# My Case for an Angel Funding Insurance Model

Apr 23, 2014 · 2 min read

It’s been a few months now, since I started playing in my head with the idea that Angel Funding need not be a very capital intensive enterprise. Provided that what is lacked in dollars is made up in intellectual talent, a small group of exceptional individuals at predicting Start-up success can participate in this market with a few hundred thousand dollars used as collateral instead of equity investment.

This select group of individuals would come together contributing an equal amount of capital to a corporation where each would have a correspondingly equal number of shares. So far nothing new, the pool of capital would then be set aside in the form of Canada Saving Bonds or an equivalently liquid vehicle, ok. Here comes the twist, instead of offering hopeful entrepreneurs funding for their prospective businesses in exchange for equity, this fund would offer a stamp of approval representing a guarantee of 50% of the angel investment sought by that company. If the startup fails, the fund covers 50% of the loss incurred by the Angel. However, if the company raises a subsequent round of funding, the fund receives an equity stake 20% that of the Angel’s, and the guarantee would expire.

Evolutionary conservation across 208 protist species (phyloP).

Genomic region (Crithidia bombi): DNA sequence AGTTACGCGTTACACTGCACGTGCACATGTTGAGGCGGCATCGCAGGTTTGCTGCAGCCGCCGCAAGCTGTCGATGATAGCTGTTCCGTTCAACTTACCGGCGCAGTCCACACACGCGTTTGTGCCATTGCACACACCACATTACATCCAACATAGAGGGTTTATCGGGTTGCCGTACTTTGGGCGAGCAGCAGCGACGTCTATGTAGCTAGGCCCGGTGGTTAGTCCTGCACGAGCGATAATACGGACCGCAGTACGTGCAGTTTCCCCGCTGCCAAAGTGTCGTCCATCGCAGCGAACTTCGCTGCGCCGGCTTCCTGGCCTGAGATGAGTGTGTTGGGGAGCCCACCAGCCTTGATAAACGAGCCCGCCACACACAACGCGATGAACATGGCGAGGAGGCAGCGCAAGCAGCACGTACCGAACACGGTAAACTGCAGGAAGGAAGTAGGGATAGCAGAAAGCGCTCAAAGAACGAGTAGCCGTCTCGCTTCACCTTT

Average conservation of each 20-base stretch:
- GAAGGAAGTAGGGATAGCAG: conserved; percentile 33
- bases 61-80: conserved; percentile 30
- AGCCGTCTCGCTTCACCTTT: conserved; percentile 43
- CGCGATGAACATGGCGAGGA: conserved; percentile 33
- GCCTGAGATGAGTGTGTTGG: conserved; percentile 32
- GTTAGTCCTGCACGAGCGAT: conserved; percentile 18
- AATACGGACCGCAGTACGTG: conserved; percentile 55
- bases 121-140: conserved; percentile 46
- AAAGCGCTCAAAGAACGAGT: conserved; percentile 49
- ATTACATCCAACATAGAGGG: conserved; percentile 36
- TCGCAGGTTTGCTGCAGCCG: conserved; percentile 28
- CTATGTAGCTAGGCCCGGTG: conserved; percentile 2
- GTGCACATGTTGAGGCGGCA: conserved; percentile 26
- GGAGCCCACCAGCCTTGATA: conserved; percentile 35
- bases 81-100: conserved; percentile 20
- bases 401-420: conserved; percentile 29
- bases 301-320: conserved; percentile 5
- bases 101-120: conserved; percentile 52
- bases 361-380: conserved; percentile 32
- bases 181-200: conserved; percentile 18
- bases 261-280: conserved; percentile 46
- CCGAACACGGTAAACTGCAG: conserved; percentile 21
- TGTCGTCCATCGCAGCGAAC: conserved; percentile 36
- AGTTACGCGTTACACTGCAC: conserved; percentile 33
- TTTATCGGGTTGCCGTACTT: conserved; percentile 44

Let’s do some quick serviette math. If startup ABC raises under this guarantee \$100,000 in Angel financing in exchange for 25% of the company, the fund receives a 5% of equity in exchange for the guarantee, and the guarantee covers \$50,000, then:

NPV = (\$20,000 x P) — (\$50,000 x (1 — P))

P = Probability of success.

NPV = 20,000P — 50,000 + 50,000P = 70,000P — 50,000

P = 0.715 to break even

Better yet, P (|NPV=0) = G / (G + C)

G = % Guaranteed & C = % Charged

Not surprisingly, the viability of this exercise depends entirely on our ability to discern the sensible startups from the hopeless ones. You might at this point feel compelled to say: Duh! But keep in mind that contrary to the standard Angel financing model, insofar as the startup raises a subsequent round of funding, not a dollar is spent.

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